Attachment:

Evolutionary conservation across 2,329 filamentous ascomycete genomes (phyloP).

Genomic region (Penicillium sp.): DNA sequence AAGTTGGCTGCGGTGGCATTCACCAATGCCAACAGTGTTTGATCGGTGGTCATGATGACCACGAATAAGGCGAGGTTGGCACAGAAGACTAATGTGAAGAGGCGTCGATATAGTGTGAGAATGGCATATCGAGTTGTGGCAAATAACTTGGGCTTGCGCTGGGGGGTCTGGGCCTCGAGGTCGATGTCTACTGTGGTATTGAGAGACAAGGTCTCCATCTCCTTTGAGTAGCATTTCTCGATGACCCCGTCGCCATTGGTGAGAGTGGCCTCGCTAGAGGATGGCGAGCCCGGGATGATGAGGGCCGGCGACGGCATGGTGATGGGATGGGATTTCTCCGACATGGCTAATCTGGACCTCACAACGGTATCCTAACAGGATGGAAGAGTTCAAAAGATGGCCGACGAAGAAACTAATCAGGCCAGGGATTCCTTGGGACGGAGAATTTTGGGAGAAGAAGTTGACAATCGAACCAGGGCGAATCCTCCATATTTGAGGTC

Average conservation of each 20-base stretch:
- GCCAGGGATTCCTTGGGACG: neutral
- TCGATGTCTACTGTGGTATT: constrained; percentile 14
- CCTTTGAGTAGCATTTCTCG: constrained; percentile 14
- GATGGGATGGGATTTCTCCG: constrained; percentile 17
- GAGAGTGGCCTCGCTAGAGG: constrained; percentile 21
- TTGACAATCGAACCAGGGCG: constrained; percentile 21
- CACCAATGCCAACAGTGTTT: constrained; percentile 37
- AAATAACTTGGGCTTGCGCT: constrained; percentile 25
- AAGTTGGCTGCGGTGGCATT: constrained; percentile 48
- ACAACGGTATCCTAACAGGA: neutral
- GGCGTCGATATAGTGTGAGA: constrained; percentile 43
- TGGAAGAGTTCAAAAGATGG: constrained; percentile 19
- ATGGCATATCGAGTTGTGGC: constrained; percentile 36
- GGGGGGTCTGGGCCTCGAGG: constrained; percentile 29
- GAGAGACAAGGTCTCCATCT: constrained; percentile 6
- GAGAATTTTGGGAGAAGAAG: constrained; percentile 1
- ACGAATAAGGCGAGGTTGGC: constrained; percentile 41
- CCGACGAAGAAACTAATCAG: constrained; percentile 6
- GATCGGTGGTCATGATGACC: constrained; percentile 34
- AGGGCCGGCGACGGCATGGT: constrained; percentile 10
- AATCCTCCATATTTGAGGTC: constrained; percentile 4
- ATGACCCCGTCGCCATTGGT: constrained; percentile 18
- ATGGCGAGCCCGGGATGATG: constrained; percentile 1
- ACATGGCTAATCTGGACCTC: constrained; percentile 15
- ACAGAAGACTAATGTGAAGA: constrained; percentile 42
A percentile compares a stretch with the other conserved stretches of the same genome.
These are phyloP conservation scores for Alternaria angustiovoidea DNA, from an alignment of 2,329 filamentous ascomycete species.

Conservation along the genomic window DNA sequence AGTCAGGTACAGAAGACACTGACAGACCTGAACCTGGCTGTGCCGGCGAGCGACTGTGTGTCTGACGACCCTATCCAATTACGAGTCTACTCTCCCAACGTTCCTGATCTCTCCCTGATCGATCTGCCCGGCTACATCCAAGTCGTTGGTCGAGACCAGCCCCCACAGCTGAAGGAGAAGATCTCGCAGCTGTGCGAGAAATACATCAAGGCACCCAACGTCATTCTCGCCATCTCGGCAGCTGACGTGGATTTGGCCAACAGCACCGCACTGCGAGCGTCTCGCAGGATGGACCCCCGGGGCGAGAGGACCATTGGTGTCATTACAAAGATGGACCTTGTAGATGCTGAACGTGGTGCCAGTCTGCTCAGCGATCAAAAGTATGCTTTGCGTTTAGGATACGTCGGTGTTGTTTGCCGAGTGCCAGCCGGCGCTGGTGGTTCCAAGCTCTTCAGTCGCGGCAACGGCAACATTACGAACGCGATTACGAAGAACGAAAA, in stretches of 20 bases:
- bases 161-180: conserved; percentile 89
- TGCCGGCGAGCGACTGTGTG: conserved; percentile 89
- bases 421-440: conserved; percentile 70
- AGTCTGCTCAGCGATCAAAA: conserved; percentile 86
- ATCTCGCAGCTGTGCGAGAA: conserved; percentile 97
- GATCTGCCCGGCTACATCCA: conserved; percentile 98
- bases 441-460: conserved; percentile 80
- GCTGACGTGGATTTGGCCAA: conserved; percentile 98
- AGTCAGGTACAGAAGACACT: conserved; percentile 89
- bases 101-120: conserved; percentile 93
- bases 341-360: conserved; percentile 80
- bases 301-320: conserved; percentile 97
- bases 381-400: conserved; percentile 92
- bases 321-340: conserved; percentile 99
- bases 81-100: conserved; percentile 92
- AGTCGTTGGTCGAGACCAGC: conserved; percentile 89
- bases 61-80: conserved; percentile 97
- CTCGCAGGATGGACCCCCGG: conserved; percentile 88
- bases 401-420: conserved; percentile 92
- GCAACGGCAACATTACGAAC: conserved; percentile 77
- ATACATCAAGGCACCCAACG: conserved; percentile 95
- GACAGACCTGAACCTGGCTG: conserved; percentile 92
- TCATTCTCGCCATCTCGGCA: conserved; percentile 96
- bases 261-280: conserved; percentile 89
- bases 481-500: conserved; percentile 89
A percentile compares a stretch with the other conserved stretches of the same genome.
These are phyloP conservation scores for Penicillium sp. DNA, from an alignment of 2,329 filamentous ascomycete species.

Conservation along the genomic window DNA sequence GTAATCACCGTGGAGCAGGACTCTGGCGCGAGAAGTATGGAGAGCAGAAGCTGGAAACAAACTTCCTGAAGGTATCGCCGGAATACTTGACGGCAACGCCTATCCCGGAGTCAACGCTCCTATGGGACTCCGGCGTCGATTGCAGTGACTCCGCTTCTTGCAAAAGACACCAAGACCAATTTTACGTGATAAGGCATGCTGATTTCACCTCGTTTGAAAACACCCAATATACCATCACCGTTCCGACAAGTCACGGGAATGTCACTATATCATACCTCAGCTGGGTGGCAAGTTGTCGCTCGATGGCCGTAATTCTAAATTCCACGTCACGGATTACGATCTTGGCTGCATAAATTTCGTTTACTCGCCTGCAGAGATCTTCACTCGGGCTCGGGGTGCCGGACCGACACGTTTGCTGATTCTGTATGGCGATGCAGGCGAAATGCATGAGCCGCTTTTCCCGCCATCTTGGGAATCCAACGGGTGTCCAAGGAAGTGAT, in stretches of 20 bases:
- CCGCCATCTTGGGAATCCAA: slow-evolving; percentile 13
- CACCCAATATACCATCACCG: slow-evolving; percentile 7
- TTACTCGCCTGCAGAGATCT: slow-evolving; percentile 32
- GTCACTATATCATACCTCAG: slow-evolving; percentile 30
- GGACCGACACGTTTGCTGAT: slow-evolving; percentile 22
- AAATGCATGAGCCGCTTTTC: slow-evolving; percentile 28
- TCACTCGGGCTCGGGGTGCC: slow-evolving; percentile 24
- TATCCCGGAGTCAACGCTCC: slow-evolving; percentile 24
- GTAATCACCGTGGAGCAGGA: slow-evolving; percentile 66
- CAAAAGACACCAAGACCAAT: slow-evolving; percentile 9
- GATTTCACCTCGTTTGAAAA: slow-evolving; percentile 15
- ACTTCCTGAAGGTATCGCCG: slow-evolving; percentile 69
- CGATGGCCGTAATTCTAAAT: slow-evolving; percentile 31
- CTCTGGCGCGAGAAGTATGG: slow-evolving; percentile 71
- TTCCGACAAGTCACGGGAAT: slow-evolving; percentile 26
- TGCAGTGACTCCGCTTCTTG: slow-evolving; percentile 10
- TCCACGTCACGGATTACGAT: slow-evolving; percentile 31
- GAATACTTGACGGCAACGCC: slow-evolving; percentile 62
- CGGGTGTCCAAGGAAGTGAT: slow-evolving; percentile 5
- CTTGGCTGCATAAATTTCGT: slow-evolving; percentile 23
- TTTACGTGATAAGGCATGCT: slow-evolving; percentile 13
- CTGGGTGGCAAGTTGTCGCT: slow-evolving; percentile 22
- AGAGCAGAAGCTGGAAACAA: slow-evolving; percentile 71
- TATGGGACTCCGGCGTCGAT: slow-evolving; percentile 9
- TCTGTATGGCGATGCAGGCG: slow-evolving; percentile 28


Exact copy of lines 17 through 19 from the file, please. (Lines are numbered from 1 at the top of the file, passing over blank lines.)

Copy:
- GGGGGGTCTGGGCCTCGAGG: constrained; percentile 29
- GAGAGACAAGGTCTCCATCT: constrained; percentile 6
- GAGAATTTTGGGAGAAGAAG: constrained; percentile 1